If you haven't already used kind for deploying local Kubernetes, I strongly suggest you explore it and use it for testing the Kubernetes cluster itself. In this article, I am not going to dive into
kind tool because this article is not intented to focus on this. If you are willing to learn
kind tool, please search on the blog and get practice on it.
We will be primarily focusing how we can connect
kind kubernetes cluster to Azure Arc. As you know, this demonstration is not for production usage but it will give you insights when you have connected kubernetes cluster to Azure Arc.
⚡Prerequisites for deploying Kind k8s Cluster
Here are the steps we will need to follow in this article
- Clone the Azure Arc Git Repository
- Install or update Azure CLI to version 2.25.0 and above.
- Create Service Principal which has an access on subscription.
Contributorrole is required.
- Docker Desktop for kind installation -
kindis using Docker container “nodes”.
- Install and configure
- Install the
Go programming language.
🚀Connecting kind k8s Cluster to Azure Arc
Before running below commands, please make sure that you have already connected your Azure Subscription using Azure CLI.
Preparing resource providers and Azure CLI for Azure Arc-enabled Kubernetes.
az provider register --namespace 'Microsoft.Kubernetes'
az provider register --namespace 'Microsoft.KubernetesConfiguration'
az provider register --namespace 'Microsoft.ExtendedLocation'
Above executions might take up-to 10 minutes to complete. Once it is completed, you can verify it executing the below commands.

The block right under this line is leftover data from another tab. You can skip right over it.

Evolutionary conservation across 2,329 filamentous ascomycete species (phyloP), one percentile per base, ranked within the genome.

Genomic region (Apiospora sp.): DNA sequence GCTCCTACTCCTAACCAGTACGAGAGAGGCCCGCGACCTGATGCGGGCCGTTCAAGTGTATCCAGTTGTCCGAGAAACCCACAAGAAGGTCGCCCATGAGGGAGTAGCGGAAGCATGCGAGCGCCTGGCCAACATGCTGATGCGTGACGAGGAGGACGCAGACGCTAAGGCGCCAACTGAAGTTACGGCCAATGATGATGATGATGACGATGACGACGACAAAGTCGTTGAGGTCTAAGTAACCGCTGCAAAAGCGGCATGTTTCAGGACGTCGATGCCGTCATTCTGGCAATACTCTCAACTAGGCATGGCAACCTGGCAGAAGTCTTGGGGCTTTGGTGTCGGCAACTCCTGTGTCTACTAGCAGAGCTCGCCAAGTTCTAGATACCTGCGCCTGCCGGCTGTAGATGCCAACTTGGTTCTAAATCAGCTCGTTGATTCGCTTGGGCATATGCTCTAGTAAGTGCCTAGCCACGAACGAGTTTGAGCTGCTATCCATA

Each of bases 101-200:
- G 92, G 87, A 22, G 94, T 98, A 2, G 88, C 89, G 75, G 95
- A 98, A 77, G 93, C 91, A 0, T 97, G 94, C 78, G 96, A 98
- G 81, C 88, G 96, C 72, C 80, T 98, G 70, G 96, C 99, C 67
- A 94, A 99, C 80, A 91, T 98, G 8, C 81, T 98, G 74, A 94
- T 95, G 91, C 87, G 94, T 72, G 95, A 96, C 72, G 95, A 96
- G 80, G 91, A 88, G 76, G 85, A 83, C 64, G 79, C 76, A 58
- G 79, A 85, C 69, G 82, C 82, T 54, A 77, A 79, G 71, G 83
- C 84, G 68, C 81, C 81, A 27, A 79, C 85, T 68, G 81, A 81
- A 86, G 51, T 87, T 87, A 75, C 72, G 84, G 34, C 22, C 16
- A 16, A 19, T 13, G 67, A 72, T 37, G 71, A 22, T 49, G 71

Check registration is completed successfully
az provider show -n 'Microsoft.Kubernetes' -o table
az provider show -n 'Microsoft.KubernetesConfiguration' -o table
az provider show -n 'Microsoft.ExtendedLocation' -o table
Gain Azure-Arc Kubernetes extensions on Azure CLI
az extension add --name 'connectedk8s'
az extension add --name 'k8s-configuration'
You might have already installed above extension on your Azure CLI. It is always good to have latest version of the extensions. You can follow below commands to upgrade installed extensions.
💬Optional: Upgrade existing extensions on Azure CLI
az extension update --name 'connectedk8s'
az extension update --name 'k8s-configuration'
🌱Installation and usage example for kind
I assume that in this guidance you will use
Windows OS for practicing the article. If you're familiar with using
choco package manager, you can get quickly the
kind from it.
choco install kind
choco install golang
choco install kubernetes-helm
In order to create brand new
kind k8s cluster, you can follow below config file to spin up it.
🧱 Option 1 - Config File for Kind
- role: worker
- role: worker
- role: worker
- role: control-plane
- containerPort: 80
- containerPort: 443
🧱 Option 2 - Use Azure Arc Jump Start config file.
I will continue with this option because it has been provided from Microsoft Official repository for Azure-Arc Connected kind clusters. Configuration of
Option 1 should work seamlessly as well.
Before creating cluster you must do
git clone for Azure Arc Jumpstart Repository.
git clone 'https://github.com/microsoft/azure_arc.git'
Once we function the git clone and change directory command, we are on the right path for creating cluster using Microsoft Provided config file.
kind create cluster --config 'kind_cluster.yaml' --name 'arc-demo-cluster'
After executing the commands, you can validate your cluster is up-and-running using
kubectl get nodes.
🧑💻 Deploying Azure-Arc agent into kind k8s cluster.
Create a resource group for putting
kind k8s cluster as an Azure Resource.
az group create --name 'rg-arc-resources' -location'westus' -o table
I want to remind you when you execute below command, we have installed
AZ-CLI and kubectl on the same terminal so we can manage everyhing in one place. For Deploying the Azure-Arc agents we will need to execute:
az connectedk8s connect -n 'arc-kind' -g 'rg-arc-resources' --tags 'Project=azure_arc_kind_k8s'